The Healer of Canggu

The Healer of Canggu

A couple of days ago, I woke thinking my ankle had magically healed itself throughout the night. It had been three days since someone on a surfboard ran me over and crashed into my leg. I hadn’t been sleeping much because of the pain, but finally had a full night’s rest, plus – the doctor and radiologist had come to the consensus that I hadn’t broken any bones. So I decided to walk instead of hop to the toilet. The first step seemed all right, the second was most certainly not okay, and at the third step, tears shot to my eyes. I sat back down and opened the door for some fresh air.

“Are these yours?” asked my Balinese landlady, pointing at my crutches that were leaning against the wall.
“Yes,” I mumbled, realising that after barely having recovered from a nasty fin cut that required stitches, I would most likely have to spend another couple of weeks out of the water.
“You should go to Pak Sirkus for a massage; my husband can take you there,” she said. The thought of letting someone touch my ankle, let alone getting a massage from a jungle doctor, made me wince. So I politely thanked her and went back to my thoughts. “He can perform miracles, you know!” she said as she walked away.

Since moving to Bali, I had carefully put together a routine of yoga, work and surfing to keep myself from overthinking where I am going in life. So far, it had worked perfectly, and my mind grew restless at the idea of having to change it. All I could come up with to fill this new ocean of spare time was eating, glazing bowls and adopting an orphaned kitten.
Scared by my own thoughts, I cried out: “Okay, I’ll go to Pak Sirkus!”


My landlady sat me down on a bench for what turned out to be a public spectacle. I looked around and saw people from all corners of the world waiting to be healed. Pak Sirkus was bending a man’s leg in ways I never thought humanly possible, and I heard him growl in pain as some bones in his ankle were popped. My own ankle twitched at the sight of it. When the ordeal was complete, the man sat next to me and told me Pak Sirkus knew he had broken his rib a year ago just by pulling his toe. Also, the healer mysteriously seemed to know about the two pins the man had in his knee, even though they couldn’t be seen or felt from the outside. I was a bit apprehensive, but my curiosity got the better of me.

Next up was an Australian woman who suffered from a hernia. Minutes of painful cries later, she stepped out, winked at me and said: “Once you’ve had a baby, you can do anything!” I was really starting to worry now, thinking that this might be the most painful thing in my life so far, as I haven’t given birth yet. By the time it was my turn, I was as pale as a hospital wall.

Pak Sirkus summoned me to come over and sit down. Noticing the terror in my eyes, he said “Don’t worry – tomorrow you’ll be dancing again!” Not entirely convinced of the truthfulness of his words, I tried to relax. He started off by pressing a stone into the swollen parts of my foot to figure out where the pain was located. He then proceeded to contort my body into the weirdest positions. When I cried out in pain, he looked at me, smiled and said: “No pain, no gain!” Pak then grabbed a book about human anatomy and explained that there was something wrong with my ligaments.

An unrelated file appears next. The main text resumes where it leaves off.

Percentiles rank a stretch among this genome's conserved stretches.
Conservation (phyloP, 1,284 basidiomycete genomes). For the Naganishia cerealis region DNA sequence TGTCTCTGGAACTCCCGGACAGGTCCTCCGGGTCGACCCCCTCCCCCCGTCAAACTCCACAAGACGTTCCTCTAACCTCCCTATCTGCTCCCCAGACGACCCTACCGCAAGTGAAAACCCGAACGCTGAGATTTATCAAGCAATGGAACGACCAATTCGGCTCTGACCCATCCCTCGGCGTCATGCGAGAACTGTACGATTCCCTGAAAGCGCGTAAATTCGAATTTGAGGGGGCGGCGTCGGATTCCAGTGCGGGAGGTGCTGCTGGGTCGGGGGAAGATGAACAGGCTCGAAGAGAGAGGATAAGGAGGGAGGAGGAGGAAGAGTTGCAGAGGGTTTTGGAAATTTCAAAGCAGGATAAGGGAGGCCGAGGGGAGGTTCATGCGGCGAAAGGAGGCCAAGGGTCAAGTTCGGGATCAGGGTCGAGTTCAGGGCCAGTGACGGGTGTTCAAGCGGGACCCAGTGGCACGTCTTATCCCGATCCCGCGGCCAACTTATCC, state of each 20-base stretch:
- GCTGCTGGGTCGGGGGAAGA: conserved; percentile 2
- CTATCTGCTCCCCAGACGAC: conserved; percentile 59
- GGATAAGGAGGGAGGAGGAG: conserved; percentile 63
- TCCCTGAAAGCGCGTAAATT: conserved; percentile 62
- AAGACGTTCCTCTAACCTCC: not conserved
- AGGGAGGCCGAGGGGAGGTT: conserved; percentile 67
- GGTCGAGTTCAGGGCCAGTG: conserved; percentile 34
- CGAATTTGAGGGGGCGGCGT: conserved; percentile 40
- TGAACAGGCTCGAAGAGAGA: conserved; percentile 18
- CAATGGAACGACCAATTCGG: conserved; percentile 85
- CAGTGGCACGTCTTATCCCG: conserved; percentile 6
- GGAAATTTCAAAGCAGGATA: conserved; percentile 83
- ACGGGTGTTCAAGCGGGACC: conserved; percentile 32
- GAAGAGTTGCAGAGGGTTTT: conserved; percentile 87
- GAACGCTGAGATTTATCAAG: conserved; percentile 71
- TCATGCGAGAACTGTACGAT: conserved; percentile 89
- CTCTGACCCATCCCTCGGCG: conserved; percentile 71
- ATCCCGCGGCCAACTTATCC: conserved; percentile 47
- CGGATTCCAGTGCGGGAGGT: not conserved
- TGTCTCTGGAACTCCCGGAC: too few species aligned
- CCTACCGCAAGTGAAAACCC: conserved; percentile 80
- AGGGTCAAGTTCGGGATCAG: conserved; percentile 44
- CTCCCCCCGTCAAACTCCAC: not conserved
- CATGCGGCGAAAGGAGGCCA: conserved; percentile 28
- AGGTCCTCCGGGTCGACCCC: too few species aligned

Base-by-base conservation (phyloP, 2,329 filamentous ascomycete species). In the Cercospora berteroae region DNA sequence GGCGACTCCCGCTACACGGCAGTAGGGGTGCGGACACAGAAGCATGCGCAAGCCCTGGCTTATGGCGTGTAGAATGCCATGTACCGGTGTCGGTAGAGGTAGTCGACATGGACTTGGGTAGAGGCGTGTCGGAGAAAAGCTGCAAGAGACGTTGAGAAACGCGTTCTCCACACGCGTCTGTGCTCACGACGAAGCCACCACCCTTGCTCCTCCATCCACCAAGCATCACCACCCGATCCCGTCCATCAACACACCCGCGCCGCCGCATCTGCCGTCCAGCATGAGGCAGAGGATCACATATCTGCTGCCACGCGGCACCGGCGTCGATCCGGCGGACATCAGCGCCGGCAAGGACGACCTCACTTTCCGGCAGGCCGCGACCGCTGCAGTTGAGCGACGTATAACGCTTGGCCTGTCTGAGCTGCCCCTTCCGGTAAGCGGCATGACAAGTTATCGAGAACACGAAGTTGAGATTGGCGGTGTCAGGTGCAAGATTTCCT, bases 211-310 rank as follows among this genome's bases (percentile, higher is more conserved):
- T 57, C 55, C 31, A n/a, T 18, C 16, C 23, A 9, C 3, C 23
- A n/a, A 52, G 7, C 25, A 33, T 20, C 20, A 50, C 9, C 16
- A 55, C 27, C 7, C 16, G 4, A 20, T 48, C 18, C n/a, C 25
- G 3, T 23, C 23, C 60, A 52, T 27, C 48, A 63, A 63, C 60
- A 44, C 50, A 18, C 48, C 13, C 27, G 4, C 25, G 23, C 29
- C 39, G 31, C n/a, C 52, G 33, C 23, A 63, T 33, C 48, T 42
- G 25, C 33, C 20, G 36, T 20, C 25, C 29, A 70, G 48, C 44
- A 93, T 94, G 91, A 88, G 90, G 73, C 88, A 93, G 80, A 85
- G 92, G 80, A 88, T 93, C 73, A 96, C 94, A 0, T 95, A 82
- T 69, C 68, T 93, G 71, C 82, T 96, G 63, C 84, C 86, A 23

He covered me in holy water and all kinds of oils. When he got to my belly he stopped, looked at me very seriously and said: “Baby!” I was paralysed.
“No, it must be a mistake!” I exclaimed. He continued to repeat, “Baby! Baby!” Then his face muscles loosened and he burst out laughing. “Baby oil!” he said. I laughed hysterically in relief.

Pak Sirkus took advantage of my relaxed state and used the opportunity to crack another 10 bones in an instant. Still in shock about the news of a possible pregnancy and the pain from my cracked bones, I stood up. Mister Circus ordered me to walk. My body felt strangely light as I attempted my first steps. Overwhelmed by the overall strangeness of what I just witnessed, I noticed that my foot was actually half the size of what it was before. I was walking! Of course it was still painful, but it felt a lot better.


The rest of the day was a bit of a blur. I felt like Pak Sirkus had opened up some energy streams that had been closed for a long time. The whole day I had a splitting headache and a tingling sensation in my right hand. But when I took my bandage off in the evening, I was horrified by the size of my ankle. It looked like a distorted elephant’s foot, and I went to bed desperately hoping it was a classic case of “it gets worse before it gets better” .

Now I would love to write about miracles, but the next day, my foot was insanely swollen and painful, and I was still very far from being able to dance. Having said that, it didn’t stop me from trying. After all, the guy is a healer, so he should know, right? So, fuelled with enough alcohol to kill a large mammal, I ignored every sign my body was giving me (mayday!) and went out until 5am (don’t try this at home).


By now, you can probably guess how this story ends. My self-abuse didn’t turn out too fruitful, and after examining my x-ray once again, the orthopaedic found that my bone was cracked. He put my leg in cast, tutting.

Not even a healer can be expected to cure a crack in a bone, so it’s really no wonder Pak Sirkus couldn’t perform his miracles on me. For all other ailments though, I would definitely recommend his services. It’s a hell of an experience: you will limp in crying, and walk out smiling (if I am to believe the testimonies of others).

Every story needs a positive twist, so here’s mine: my insurance paid for me to fly back to Italy business class – a luxury I will probably never experience again – and I am now being pampered by my parents, sipping on a glass of Prosecco under the Tuscan sun. Cheers!

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